you could start some seeds with different lights..." Why not question
the kid into thinking up some interesting variation on a tired old
theme?


Did you ever consider that itisn't a tired old theme to a young child?
The experiment is for him to learn and show, not impress the current
science world. While your suggestions are good ones, the theme of
using different kinds of lights is interesting, too. And hopefully
the child pulls it off well and gets a good grade.


You have a point. However, I'm thinking about a sort of scientific
method ideal, in which a more or less original thesis is proposed and
examined. Making a model of the solar system is new to a young child,
but isn't exactly an original thought. There are many ways something
old could be *made* interesting. And kids have interesting ideas. An
old idea could be presented as an advertisement, or with a humorous
slant. Even failures can be analyzed for presentation. I meant to
suggest a little stimulation to tap into some real interest or
question of the kid's. There's that annoying stage they all go through
of constantly asking "why?" They're endlessly curious. This is a time
to listen for the "whys" and suggest ways to pursue them.
  #12  
Old 27-01-2003, 02:53 PM
animaux
external usenet poster
 
Posts: n/a
Default Fast growing seed for science project

The dumbing down of America.

On Mon, 27 Jan 2003 05:05:37 GMT, "Cereoid+10" wrote:

Wonder where I read somebody recommend bean seeds?

You forget Mushmouth that the person who is asking the question knows
absolutely nothing about seeds and she is doing all the work for her son who
apparently couldn't give a fig anyway.



Mahasamatman wrote in message
thlink.net...
Any rapidly germinating seed will work. Bean seeds are the
traditional choice for student projects like that, though most
anything else will work.

Sam

"BNtylions" wrote in message
...
My son is entering his school's science fair. His topic is growing

seeds
w/
various types of light. Does anyone have any ideas for the best kinds

of
seeds
to use for such a project.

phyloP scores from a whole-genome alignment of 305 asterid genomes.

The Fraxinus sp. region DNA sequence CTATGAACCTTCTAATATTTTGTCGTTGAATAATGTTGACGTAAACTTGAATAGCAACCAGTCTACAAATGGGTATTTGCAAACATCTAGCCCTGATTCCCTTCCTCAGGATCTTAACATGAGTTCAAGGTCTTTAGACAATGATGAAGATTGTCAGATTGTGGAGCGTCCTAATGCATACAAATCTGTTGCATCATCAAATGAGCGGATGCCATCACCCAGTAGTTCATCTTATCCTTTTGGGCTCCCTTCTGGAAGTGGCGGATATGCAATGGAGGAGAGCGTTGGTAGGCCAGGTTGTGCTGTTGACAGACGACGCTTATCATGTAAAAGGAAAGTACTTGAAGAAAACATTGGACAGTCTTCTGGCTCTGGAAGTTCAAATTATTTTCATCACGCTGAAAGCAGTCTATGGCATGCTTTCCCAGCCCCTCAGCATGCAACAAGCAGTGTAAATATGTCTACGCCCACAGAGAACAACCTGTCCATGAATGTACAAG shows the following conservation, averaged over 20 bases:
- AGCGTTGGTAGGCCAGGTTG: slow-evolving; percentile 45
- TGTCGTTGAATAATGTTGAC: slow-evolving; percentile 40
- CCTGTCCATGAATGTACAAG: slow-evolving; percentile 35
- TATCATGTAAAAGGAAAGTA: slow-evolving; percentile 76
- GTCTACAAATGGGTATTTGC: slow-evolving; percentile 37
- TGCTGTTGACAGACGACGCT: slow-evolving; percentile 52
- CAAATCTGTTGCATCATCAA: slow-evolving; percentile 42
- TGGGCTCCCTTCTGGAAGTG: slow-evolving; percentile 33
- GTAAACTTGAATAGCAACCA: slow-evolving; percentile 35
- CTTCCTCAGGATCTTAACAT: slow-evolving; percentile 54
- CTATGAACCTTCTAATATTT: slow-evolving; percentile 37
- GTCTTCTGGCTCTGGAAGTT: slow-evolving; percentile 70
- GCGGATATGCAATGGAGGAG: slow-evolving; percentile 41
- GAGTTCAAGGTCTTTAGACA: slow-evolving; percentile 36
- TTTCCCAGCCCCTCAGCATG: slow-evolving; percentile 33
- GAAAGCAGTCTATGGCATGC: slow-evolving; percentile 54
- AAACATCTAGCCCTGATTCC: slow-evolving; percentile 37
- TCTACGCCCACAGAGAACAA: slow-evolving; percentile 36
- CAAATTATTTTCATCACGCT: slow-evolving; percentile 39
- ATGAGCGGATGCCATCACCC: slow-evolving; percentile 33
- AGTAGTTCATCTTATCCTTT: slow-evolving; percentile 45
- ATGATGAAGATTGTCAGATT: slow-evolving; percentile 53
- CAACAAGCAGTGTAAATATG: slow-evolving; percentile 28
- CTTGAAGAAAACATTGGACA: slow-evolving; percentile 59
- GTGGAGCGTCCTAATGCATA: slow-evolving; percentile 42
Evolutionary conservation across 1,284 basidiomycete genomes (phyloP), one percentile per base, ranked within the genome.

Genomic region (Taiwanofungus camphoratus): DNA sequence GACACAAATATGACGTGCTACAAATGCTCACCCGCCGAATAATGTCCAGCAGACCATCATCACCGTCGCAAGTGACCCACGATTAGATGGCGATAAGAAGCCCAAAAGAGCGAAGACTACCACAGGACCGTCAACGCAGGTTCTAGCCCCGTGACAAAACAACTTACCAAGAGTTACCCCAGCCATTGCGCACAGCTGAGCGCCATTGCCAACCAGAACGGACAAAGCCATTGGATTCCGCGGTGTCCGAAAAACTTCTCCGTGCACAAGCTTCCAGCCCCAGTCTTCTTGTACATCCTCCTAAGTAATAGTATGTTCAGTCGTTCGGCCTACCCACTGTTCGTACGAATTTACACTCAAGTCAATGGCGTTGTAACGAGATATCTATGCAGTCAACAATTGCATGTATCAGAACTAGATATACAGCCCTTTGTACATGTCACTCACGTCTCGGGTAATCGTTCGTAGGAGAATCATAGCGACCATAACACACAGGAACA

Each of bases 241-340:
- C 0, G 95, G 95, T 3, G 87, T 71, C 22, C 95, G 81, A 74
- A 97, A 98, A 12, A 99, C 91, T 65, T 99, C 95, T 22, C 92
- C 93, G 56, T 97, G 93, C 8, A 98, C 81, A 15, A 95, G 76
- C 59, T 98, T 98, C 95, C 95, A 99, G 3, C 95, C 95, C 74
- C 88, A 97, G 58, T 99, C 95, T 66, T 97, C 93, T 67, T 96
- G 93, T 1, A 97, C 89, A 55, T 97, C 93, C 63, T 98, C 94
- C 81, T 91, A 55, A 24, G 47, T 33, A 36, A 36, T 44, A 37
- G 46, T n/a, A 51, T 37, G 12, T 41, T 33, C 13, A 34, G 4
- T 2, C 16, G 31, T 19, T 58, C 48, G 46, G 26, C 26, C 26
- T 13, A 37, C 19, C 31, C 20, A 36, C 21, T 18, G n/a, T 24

PS - It's cold here too!!





  #13  
Old 27-01-2003, 07:00 PM
Alice Gamewell
external usenet poster
 
Posts: n/a
Default Fast growing seed for science project

Radish is a good choice. Not only do they germinate fairly fast, you can have a
radish in about 21 days.

BNtylions wrote:

My son is entering his school's science fair. His topic is growing seeds w/
various types of light. Does anyone have any ideas for the best kinds of seeds
to use for such a project.

PS - It's cold here too!!


 




Thread Tools Search this Thread
Search this Thread:

Advanced Search
Display Modes

Posting Rules
You may not post new threads
You may not post replies
You may not post attachments
You may not edit your posts

vB code is On
Smilies are On
[IMG] code is On
HTML code is Off
Trackbacks are On
Pingbacks are On
Refbacks are On

Similar Threads
Thread Thread Starter Forum Replies Last Post
Culinary herbFAQ part 5/7 Henriette Kress Edible Gardening 0 31-03-2003 01:56 PM
Culinary herbFAQ part 3/7 Henriette Kress Edible Gardening 0 31-03-2003 01:56 PM
Culinary herbFAQ part 2/7 Henriette Kress Edible Gardening 0 31-03-2003 01:56 PM
Culinary herbFAQ part 5/7 Henriette Kress Edible Gardening 0 28-02-2003 06:29 PM
Culinary herbFAQ part 2/7 Henriette Kress Edible Gardening 0 28-02-2003 06:27 PM


All times are GMT +1. The time now is 04:59 AM.


Powered by vBulletin® Copyright ©2000 - 2014, Jelsoft Enterprises Ltd.SEO by vBSEO 3.6.1
Copyright 2004-2014 GardenBanter.co.uk.
The comments are property of their posters.